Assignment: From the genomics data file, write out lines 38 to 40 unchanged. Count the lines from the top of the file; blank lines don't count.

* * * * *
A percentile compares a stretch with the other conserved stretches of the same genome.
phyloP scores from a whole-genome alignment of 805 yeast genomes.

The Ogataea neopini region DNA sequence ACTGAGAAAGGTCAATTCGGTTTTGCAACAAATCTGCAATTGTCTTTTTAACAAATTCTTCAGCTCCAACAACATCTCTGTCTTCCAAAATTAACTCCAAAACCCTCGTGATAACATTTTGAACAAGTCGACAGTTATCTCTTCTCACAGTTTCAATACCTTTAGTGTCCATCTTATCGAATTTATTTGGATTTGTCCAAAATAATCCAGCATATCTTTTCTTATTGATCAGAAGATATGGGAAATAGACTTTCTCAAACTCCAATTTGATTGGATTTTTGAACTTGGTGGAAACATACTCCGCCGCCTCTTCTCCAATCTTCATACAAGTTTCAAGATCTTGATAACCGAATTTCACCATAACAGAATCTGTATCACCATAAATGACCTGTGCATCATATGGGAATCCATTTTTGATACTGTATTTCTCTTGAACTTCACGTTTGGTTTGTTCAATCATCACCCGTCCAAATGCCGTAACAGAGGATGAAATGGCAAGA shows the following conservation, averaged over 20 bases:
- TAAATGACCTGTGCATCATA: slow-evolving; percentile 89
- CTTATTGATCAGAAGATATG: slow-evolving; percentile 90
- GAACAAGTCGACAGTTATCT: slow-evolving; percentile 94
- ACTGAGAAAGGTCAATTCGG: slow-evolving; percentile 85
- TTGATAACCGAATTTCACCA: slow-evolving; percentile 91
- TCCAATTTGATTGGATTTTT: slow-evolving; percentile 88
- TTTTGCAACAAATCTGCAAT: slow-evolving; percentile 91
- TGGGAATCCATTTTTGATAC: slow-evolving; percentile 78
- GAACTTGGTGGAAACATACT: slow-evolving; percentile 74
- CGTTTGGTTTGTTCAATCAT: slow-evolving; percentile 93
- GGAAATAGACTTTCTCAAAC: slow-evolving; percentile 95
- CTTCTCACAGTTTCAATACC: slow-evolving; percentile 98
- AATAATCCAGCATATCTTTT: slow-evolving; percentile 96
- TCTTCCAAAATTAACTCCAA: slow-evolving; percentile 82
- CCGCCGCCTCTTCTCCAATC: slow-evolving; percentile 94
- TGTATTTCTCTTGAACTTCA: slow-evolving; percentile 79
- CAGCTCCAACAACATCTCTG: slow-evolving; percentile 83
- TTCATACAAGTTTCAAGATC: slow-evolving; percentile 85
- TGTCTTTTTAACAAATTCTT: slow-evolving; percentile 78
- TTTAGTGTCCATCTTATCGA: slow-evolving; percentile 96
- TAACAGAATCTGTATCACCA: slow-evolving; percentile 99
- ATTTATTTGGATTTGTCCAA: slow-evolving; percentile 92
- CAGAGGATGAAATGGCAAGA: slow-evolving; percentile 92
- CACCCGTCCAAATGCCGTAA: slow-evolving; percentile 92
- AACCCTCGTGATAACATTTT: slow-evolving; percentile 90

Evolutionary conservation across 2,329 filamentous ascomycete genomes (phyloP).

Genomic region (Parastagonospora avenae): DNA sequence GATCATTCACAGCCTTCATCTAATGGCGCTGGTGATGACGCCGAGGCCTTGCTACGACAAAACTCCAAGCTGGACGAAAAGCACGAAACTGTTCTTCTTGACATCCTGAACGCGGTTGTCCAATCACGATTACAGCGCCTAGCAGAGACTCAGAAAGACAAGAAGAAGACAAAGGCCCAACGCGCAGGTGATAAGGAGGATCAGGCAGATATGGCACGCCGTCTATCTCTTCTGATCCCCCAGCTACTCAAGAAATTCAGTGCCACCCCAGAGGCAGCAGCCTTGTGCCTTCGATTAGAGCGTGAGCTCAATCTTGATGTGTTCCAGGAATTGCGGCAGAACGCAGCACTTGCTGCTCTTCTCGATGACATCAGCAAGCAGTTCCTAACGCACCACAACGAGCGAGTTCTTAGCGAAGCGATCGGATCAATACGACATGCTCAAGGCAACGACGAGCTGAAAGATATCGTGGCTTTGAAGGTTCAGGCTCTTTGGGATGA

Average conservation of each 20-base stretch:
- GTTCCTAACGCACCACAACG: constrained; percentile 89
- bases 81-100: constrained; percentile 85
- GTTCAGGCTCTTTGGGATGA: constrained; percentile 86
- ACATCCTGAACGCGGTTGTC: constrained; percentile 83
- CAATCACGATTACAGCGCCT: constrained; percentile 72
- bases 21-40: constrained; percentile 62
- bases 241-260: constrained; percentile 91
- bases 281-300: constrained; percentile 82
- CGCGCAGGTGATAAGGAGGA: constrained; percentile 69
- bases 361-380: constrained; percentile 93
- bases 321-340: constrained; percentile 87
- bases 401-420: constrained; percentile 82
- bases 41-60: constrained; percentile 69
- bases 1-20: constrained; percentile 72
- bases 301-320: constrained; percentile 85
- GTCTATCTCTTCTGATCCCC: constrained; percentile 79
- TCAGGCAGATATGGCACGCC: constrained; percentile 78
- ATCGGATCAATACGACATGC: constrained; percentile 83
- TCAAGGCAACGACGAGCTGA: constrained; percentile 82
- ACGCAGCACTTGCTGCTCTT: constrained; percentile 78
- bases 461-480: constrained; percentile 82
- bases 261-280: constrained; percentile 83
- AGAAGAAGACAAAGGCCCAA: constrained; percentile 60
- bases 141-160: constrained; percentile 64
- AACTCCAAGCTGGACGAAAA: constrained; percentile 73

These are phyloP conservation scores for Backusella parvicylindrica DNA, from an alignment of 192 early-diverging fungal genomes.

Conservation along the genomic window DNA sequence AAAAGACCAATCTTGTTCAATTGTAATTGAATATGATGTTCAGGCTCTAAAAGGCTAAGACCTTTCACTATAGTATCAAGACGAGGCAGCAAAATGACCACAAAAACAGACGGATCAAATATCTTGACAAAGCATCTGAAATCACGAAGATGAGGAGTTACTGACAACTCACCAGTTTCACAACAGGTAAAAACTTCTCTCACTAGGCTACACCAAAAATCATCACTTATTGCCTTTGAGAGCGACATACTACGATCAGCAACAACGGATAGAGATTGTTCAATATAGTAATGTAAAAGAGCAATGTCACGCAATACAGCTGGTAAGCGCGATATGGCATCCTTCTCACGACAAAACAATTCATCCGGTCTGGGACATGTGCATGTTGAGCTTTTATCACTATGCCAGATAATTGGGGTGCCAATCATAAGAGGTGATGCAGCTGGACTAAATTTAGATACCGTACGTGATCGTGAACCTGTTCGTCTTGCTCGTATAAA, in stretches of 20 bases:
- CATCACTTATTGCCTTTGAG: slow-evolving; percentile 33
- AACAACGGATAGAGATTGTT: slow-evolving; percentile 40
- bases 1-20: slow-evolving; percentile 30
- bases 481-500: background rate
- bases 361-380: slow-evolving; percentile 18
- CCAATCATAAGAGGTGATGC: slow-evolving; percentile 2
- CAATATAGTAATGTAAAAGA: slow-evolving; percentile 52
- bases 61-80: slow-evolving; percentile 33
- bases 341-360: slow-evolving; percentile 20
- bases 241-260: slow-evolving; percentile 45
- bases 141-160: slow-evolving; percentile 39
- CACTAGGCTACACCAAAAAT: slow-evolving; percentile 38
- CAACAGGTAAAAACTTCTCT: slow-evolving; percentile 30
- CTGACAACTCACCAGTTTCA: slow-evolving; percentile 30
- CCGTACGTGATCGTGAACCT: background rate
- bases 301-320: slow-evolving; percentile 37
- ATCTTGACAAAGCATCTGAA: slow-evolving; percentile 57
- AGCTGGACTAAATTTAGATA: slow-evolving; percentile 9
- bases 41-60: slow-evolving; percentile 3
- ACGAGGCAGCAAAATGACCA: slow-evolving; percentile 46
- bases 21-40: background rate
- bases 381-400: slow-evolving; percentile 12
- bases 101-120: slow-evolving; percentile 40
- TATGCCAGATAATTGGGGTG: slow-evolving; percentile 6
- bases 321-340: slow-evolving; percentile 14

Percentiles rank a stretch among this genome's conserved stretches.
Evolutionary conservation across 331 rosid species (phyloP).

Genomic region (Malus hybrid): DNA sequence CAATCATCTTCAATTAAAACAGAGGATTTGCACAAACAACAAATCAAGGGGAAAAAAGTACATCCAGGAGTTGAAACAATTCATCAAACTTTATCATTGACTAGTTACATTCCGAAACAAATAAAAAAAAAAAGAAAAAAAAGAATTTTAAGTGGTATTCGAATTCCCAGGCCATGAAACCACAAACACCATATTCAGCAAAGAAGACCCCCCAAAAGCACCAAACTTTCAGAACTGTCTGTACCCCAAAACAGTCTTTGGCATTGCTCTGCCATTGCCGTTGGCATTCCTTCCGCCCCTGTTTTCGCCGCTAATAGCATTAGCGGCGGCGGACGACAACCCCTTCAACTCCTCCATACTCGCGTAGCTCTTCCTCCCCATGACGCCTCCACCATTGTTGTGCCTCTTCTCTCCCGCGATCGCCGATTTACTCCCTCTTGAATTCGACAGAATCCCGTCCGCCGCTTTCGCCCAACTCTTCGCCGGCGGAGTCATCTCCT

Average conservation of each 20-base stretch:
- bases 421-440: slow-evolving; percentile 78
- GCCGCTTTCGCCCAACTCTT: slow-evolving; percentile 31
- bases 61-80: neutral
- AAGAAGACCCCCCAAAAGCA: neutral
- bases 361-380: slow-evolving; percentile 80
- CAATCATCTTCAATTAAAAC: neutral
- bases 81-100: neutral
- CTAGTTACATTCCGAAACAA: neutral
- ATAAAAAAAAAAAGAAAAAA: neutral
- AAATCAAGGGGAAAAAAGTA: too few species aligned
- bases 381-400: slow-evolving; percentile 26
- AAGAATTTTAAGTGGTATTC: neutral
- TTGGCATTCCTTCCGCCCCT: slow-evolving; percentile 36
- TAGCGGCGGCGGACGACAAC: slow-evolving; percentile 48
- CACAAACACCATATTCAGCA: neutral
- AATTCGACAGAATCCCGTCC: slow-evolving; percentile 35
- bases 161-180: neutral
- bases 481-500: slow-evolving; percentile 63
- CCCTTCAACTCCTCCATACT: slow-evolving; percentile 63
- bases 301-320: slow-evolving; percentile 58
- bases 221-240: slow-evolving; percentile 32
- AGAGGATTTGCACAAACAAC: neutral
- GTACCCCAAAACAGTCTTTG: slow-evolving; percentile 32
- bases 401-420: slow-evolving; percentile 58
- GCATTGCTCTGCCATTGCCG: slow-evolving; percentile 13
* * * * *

- bases 241-260: constrained; percentile 91
- bases 281-300: constrained; percentile 82
- CGCGCAGGTGATAAGGAGGA: constrained; percentile 69